Reyaz Ahmad Mir
With the outset of new academic session, people are rushing to shops to buy stationary items and school bags for their kids. The uniforms, books and allied things are sold through proxy or otherwise by the institutions the children are enrolled in. Anyway, children are laden with heavy load and parents are easily taken on board.
I had a pathetic observation when all parent-buyers were asking the shop keepers for big sized bags for their primary class kids. Obviously, there is a huge load of books and notebooks which needs a sack not a bag to accommodate. This is an open child rights violation being let to go without nudging the attention of activists towards the much lovable victimisation of the children.
Ergonomic educational environment of the school encompasses suitable seating arrangement, lighting, ventilation, modern study equipments and the approved bags for the children to carry.
Leaving aside the other ergonomic prerequisites for a moment, our little children mostly of private institutions suffer from the unbearable weight of the school bags which is disproportionate to their age and capacity.
For the last couple of days, I have been observing that many children are jubilant with their new bags full of books, notebooks, lunch boxes and water bottles carrying again and again actually trying whether they could carry them to school.
Pertinently, all parents can't afford to send their wards in their own vehicles with drivers caring them from the door steps of home to the school gates.
Some children feel the burden of bags and share the agony but no one even their own parents listens them to help because the private set up has strongly emerged and trying to be recognised as parallel education regime where every institution has its own curriculum to follow in order to make it falsely realise that this is the only institution to give the best.
In this mad race, they in fact steal the wonderful childhood days of the children and gradually involve them in various health issues too.
In 2016, two 7th grade students in Chandrapur, Maharashtra, threatened to go for hunger strike demanding the lighter school bags. They had convened a press conference to express their rights' violation which harshly impacts their childhood social life and creates serious issues viz a viz their mental as well as physical wellbeing.
“We carry a minimum of 16 books for 8 subjects daily and sometimes their number increases to 18 or 20, depending upon the subjects for which classes would be held for the day. Our school bags weigh between 5 and 7 kg and its exhausting to carry them to our classroom located on the third floor,”the boys, aged around 12 years, had told the reporters there (24 August 2016, The Hindu).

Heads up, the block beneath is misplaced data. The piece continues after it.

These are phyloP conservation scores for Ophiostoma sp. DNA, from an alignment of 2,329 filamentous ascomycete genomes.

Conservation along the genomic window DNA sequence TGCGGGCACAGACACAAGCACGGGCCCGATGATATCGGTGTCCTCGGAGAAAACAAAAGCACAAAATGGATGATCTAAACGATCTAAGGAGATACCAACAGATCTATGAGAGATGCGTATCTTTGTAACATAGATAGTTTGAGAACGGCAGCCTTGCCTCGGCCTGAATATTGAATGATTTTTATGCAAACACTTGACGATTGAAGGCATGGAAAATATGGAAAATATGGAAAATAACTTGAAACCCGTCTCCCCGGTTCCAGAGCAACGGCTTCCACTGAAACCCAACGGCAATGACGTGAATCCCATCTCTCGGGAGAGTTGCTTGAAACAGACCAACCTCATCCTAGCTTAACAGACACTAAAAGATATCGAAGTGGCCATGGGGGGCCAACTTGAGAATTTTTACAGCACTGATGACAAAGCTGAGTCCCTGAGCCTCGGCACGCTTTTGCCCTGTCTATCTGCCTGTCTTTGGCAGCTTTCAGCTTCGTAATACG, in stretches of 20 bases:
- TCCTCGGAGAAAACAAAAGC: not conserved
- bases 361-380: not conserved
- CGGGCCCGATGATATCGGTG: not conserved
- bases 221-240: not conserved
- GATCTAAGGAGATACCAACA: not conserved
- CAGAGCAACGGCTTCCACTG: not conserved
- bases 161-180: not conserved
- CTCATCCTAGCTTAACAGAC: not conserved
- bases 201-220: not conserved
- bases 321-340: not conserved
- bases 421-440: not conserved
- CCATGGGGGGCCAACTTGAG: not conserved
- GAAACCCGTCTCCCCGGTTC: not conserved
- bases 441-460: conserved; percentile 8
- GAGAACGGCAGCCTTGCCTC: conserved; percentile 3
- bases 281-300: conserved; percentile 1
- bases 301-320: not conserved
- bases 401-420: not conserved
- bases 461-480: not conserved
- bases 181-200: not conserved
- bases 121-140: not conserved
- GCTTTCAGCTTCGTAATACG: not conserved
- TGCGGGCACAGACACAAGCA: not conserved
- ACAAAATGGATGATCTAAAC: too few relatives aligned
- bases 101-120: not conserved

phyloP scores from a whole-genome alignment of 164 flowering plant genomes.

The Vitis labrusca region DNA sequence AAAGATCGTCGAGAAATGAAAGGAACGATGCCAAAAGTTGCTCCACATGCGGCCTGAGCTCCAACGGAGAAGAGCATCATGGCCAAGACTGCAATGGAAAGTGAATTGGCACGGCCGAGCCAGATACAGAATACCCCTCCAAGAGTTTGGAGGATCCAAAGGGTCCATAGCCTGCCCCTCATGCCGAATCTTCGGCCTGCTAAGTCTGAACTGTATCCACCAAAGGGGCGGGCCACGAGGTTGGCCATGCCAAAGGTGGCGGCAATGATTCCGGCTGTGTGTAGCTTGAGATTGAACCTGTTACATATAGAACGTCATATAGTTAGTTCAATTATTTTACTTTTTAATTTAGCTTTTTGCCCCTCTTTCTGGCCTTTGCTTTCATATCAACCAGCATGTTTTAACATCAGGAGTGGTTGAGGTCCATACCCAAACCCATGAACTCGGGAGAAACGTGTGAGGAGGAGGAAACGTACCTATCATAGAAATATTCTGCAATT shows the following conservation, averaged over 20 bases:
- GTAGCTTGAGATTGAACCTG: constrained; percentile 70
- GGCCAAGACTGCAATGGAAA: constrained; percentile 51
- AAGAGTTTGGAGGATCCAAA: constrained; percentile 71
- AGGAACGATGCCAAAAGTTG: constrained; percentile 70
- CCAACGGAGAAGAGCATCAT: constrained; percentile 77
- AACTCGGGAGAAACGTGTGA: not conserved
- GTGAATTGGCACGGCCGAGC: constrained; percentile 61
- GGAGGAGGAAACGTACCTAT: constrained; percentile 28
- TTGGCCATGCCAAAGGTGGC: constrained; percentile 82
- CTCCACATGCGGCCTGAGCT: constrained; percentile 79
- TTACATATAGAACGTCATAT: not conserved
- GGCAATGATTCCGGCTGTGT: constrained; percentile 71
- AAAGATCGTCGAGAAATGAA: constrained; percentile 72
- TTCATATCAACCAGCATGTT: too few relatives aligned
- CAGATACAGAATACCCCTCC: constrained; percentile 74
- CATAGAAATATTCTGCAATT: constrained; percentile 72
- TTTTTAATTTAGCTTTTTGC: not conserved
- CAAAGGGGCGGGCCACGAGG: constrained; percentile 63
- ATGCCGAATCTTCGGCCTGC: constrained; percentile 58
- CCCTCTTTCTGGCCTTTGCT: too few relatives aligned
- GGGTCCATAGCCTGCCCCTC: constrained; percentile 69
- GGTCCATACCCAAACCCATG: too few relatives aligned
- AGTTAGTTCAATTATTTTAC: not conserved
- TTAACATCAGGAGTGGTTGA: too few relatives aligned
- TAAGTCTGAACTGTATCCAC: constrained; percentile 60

The concerns talked about by the children are substantiated by all educationists, sociologists, child psychologists and physiologists. They stress in unison that there is an urgent need to focus on the schooling generation because there is scientific evidence that musculoskeletal pain in childhood mostly caused by the weight of bags beyond carrying capacity continues into adulthood.
Their mental make-up is disturbed, their childhood is lost and we force them to act as adults. This is abnormal.
The children are generally lost in books and notebooks without being provided with opportunities to learn from the physical and social environment which is otherwise a potential source of knowledge for a child to groom into a balanced and integrated personality ahead.
At least three notebooks on an average are attached to each subject. To me, this is disaster not knowledge explosion as some may put it like.
The Human Resource Development Institutions from top to the bottom level extend their routine responses in lieu of the significant issue of heavy school bags only when they are forced to rethink over school bag policy.
Otherwise, they don't have their own philosophy to put in place to protect the children from sweet exploitation.
Same is true to the most academic and research departments and institutions in relation to other social important issues too. They are indulged in discussing theories and thoughts of which most of them are obsolete and irrelevant in the present day context. The applied aspect of the subjects being taught in higher level institutions is almost invisible.
It is they, who are supposed to identify the issues the society is grappling with and they have to come up with recommendations and remedies to the problems after they empirically understand them.
Why can't they develop the strategies for bag weight reduction and introduce a model healthy school bags? It is not impossible if the educationists, paediatricians, community physicians and sociologists pool their researches and approaches to demonstrate their social commitment and concern towards the innocent victims of "modern education" by none else than their own parents, teachers, educators and society.